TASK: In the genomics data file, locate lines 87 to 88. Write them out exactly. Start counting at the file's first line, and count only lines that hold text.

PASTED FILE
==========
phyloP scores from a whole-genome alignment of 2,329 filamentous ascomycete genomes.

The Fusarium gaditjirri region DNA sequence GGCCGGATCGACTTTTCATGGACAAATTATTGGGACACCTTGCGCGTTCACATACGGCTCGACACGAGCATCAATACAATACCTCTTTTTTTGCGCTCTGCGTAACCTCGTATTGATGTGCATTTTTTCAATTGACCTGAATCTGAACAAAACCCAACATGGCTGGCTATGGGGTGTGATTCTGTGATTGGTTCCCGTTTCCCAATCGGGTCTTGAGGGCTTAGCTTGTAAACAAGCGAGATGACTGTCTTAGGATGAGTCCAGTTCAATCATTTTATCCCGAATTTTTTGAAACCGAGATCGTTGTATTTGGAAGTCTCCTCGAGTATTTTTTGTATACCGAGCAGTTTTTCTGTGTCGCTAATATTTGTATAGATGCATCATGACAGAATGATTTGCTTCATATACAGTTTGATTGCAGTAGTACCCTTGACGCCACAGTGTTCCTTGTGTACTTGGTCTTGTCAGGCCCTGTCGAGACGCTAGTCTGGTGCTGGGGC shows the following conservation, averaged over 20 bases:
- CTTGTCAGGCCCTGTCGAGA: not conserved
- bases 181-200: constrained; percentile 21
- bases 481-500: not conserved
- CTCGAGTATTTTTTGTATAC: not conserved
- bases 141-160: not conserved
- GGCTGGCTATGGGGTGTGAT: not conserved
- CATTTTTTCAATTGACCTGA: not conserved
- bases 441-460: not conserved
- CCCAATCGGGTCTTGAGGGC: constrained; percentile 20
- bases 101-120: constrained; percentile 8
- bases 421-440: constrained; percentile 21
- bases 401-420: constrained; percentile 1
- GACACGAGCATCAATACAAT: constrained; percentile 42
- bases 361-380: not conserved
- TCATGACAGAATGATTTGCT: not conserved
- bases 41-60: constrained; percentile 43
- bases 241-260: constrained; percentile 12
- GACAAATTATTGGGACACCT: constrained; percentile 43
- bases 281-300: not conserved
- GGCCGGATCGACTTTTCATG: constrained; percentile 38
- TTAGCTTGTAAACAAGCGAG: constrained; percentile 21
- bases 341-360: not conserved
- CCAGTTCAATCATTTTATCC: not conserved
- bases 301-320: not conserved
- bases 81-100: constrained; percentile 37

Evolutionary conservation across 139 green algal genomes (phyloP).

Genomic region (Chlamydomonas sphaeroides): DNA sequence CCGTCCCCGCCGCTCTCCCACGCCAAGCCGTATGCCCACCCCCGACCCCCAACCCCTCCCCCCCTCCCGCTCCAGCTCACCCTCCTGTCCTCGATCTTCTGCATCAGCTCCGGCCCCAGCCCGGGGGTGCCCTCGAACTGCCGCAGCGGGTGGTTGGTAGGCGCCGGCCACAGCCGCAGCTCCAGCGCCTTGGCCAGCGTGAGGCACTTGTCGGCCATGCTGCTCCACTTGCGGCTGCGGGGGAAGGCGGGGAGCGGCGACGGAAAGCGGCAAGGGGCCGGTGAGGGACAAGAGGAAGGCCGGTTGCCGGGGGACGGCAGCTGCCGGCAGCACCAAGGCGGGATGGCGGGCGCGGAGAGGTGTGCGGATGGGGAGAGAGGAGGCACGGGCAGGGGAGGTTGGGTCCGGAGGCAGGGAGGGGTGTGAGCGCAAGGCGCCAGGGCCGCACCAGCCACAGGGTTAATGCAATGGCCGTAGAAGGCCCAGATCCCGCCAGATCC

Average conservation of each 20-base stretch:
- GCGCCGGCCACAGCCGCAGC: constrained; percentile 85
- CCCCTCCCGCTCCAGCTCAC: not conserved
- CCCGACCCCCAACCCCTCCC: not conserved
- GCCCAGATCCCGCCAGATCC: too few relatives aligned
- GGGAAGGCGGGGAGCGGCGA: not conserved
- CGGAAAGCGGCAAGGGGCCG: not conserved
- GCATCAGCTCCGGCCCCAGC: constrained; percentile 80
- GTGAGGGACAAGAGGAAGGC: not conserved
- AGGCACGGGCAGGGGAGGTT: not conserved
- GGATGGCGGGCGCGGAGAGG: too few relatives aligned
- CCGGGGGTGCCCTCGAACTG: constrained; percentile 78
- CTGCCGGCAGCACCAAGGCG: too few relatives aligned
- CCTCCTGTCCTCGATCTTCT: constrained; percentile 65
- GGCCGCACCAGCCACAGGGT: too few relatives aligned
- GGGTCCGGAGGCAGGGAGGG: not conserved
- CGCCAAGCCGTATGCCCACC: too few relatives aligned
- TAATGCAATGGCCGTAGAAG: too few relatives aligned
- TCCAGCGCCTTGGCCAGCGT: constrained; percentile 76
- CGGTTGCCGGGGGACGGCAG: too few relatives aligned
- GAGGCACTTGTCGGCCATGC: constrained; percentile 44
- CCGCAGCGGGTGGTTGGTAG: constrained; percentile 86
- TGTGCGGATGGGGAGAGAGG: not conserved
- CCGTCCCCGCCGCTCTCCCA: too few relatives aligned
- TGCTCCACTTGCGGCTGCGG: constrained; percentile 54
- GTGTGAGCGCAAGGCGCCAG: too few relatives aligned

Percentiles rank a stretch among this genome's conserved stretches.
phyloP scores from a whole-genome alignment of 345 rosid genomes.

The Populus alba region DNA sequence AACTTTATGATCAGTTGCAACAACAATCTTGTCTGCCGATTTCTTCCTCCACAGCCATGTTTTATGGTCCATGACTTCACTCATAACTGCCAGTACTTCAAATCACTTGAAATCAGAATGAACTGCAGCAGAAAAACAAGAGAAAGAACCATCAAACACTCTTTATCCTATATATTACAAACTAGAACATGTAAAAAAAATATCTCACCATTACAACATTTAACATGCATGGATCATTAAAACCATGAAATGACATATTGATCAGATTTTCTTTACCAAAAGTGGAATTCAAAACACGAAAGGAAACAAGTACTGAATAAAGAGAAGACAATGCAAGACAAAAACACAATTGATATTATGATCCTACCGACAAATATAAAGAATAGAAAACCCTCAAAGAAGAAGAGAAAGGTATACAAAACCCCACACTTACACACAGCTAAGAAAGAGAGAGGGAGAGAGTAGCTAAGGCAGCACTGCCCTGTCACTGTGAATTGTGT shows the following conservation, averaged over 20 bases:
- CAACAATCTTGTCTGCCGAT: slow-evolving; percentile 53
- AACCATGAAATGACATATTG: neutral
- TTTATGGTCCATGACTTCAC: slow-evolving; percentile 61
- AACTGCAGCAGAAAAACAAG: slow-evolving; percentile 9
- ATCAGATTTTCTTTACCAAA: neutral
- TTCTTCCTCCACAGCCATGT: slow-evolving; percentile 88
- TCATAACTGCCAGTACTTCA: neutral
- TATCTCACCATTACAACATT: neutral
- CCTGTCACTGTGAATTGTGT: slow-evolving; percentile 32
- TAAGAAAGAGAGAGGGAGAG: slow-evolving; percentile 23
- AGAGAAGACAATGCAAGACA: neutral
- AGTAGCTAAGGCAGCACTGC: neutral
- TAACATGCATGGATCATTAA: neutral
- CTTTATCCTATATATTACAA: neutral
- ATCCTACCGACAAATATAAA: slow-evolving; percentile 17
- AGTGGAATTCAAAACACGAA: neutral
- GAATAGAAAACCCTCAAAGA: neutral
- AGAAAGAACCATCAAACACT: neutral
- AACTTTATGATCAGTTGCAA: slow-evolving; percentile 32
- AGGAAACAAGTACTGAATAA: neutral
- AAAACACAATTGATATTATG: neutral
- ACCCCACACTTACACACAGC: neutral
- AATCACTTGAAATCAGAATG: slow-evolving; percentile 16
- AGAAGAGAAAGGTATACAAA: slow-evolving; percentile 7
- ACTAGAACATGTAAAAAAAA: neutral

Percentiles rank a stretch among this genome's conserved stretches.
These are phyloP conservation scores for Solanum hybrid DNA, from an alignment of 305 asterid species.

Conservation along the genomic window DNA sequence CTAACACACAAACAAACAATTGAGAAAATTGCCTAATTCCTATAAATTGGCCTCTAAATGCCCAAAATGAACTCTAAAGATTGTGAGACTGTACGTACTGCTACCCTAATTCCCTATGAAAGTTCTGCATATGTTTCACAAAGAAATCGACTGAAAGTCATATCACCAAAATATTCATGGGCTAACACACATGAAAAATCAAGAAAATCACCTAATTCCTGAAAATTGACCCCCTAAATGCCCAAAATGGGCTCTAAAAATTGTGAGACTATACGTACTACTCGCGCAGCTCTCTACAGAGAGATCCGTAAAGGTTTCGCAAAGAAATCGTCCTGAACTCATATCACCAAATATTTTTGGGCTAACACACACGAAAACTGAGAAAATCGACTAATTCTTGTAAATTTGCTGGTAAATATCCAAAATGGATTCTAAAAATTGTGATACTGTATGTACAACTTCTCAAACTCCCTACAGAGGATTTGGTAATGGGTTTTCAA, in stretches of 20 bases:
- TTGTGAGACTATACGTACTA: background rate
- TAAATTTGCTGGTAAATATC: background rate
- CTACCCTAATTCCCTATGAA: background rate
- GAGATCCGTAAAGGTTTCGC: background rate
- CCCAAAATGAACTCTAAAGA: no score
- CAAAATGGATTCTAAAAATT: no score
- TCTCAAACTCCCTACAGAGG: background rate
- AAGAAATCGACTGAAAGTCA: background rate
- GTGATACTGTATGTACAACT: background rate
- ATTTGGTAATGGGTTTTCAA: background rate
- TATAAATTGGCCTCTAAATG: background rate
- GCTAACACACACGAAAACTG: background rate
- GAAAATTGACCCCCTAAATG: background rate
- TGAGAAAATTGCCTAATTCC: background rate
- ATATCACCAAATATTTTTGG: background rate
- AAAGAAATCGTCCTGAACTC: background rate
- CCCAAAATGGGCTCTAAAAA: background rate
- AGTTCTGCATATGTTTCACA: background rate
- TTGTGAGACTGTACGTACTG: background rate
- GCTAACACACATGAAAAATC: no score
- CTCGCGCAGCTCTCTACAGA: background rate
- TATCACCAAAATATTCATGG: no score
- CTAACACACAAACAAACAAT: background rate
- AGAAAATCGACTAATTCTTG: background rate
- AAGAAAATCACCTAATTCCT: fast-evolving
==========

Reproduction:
- TTGTGAGACTATACGTACTA: background rate
- TAAATTTGCTGGTAAATATC: background rate